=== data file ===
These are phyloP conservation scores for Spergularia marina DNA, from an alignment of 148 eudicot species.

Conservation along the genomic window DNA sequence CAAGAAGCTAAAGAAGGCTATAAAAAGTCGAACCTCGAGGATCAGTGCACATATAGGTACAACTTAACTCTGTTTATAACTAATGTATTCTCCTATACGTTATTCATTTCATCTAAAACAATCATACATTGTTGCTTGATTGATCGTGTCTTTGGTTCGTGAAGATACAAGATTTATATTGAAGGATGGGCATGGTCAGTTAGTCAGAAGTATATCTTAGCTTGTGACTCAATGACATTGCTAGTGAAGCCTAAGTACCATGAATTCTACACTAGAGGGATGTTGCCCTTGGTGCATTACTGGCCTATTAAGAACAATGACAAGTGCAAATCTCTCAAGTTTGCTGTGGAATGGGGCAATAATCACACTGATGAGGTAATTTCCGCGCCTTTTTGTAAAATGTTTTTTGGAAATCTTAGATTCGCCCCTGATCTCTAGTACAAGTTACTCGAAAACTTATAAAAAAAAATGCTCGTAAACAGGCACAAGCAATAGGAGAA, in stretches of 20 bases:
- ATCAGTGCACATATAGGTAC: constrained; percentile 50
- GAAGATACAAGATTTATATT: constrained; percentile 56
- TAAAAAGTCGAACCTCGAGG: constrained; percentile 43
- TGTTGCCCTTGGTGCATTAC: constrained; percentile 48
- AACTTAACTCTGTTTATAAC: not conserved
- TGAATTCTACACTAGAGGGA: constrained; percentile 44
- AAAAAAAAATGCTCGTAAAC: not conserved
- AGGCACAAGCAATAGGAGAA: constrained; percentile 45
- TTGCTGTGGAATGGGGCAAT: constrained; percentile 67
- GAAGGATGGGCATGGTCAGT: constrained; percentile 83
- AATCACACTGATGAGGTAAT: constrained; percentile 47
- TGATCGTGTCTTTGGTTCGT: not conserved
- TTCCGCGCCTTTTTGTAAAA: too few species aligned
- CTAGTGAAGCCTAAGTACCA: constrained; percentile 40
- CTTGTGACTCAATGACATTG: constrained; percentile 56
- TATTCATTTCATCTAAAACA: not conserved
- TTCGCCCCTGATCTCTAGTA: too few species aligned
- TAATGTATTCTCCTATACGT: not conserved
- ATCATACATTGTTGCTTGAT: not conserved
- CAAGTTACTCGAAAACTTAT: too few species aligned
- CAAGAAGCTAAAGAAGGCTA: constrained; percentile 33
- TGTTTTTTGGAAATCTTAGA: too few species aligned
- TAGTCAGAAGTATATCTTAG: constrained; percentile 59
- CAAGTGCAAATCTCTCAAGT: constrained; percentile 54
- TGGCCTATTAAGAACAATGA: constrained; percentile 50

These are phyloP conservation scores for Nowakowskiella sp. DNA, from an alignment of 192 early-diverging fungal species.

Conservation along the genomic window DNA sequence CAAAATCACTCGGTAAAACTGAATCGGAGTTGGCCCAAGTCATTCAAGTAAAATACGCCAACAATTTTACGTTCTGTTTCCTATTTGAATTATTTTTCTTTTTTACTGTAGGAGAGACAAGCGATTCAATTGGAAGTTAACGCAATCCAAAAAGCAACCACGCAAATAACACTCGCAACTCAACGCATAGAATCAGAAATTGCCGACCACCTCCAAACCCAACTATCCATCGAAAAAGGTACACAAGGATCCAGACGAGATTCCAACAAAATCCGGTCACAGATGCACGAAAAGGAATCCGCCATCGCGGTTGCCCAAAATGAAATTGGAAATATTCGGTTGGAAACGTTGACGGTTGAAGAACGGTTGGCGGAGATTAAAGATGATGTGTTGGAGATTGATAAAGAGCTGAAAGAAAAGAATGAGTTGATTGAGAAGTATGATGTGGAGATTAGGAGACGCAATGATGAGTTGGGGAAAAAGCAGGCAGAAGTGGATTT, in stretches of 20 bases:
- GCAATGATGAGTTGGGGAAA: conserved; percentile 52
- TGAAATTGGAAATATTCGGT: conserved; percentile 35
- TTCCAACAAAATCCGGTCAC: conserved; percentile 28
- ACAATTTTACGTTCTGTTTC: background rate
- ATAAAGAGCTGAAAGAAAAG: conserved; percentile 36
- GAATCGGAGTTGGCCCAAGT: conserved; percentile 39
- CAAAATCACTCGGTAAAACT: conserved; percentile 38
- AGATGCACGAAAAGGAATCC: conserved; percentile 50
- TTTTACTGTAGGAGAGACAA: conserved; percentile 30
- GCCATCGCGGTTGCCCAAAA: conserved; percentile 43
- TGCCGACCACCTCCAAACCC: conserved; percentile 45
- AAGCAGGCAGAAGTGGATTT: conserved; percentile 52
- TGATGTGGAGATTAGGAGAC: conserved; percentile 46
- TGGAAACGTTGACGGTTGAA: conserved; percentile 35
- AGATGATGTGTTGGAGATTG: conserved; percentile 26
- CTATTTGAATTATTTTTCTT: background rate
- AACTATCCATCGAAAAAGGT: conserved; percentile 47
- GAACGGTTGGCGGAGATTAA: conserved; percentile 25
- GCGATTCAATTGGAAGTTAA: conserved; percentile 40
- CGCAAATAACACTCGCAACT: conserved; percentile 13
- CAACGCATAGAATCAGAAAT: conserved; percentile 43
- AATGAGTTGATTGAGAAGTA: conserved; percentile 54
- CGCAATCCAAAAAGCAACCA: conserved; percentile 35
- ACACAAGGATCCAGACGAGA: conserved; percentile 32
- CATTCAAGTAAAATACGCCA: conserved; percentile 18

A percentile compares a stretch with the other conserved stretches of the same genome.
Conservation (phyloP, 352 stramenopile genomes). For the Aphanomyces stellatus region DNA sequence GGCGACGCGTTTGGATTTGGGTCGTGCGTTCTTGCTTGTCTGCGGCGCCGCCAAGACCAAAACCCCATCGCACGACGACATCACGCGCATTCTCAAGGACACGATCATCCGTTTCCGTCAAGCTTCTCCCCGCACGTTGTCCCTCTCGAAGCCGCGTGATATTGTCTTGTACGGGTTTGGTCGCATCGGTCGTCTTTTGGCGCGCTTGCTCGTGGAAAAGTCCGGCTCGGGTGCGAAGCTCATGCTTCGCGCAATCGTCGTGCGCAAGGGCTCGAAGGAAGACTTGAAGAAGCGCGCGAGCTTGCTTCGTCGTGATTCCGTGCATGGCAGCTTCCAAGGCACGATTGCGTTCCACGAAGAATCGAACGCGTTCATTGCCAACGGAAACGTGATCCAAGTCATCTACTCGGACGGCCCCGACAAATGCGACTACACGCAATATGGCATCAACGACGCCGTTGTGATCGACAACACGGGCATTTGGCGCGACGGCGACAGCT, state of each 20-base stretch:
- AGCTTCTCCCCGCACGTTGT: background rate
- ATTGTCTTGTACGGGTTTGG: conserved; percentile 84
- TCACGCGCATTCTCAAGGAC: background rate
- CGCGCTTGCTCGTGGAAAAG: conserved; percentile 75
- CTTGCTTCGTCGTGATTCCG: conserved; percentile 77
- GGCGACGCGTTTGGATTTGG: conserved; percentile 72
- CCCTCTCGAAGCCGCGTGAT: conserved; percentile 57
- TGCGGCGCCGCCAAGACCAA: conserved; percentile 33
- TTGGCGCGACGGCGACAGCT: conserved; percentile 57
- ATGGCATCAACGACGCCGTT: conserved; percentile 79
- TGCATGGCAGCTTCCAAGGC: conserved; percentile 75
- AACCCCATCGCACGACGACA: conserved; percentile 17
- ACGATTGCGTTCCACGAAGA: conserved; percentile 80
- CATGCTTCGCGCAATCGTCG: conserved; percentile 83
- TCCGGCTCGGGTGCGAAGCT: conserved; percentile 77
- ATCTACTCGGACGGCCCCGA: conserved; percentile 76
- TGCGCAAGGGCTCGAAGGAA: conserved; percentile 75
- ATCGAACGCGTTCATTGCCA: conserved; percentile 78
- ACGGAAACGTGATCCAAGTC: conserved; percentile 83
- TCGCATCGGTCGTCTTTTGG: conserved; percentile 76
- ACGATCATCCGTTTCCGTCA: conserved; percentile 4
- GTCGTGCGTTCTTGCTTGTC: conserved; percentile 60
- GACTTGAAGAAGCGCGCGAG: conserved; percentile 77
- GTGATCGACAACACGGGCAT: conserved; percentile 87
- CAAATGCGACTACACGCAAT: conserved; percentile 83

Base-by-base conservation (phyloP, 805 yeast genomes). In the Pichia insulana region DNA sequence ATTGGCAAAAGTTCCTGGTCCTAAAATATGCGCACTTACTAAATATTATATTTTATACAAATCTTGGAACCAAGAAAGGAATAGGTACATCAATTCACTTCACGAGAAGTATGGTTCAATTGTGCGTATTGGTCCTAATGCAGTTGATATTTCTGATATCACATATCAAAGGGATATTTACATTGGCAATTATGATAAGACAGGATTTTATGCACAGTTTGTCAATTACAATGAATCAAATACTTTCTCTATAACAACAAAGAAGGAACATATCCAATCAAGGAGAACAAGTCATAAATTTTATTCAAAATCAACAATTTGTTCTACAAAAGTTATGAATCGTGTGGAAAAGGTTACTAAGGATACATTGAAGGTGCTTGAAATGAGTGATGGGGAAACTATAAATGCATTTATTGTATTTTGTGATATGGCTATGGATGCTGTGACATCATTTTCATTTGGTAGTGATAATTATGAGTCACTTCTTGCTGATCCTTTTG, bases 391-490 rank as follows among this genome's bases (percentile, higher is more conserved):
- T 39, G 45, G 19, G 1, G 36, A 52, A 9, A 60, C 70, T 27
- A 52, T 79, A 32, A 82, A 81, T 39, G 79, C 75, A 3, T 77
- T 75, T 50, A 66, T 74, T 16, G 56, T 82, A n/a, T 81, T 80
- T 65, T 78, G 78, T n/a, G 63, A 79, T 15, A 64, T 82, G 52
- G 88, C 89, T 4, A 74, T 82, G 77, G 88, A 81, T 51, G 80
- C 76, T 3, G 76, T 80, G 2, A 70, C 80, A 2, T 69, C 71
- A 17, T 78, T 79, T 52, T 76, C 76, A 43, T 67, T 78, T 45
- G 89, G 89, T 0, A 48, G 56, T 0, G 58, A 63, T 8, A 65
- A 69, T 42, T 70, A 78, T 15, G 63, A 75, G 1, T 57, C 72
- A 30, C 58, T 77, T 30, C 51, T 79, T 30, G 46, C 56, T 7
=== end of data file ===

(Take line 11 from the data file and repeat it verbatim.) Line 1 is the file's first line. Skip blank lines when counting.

- TTGCTGTGGAATGGGGCAAT: constrained; percentile 67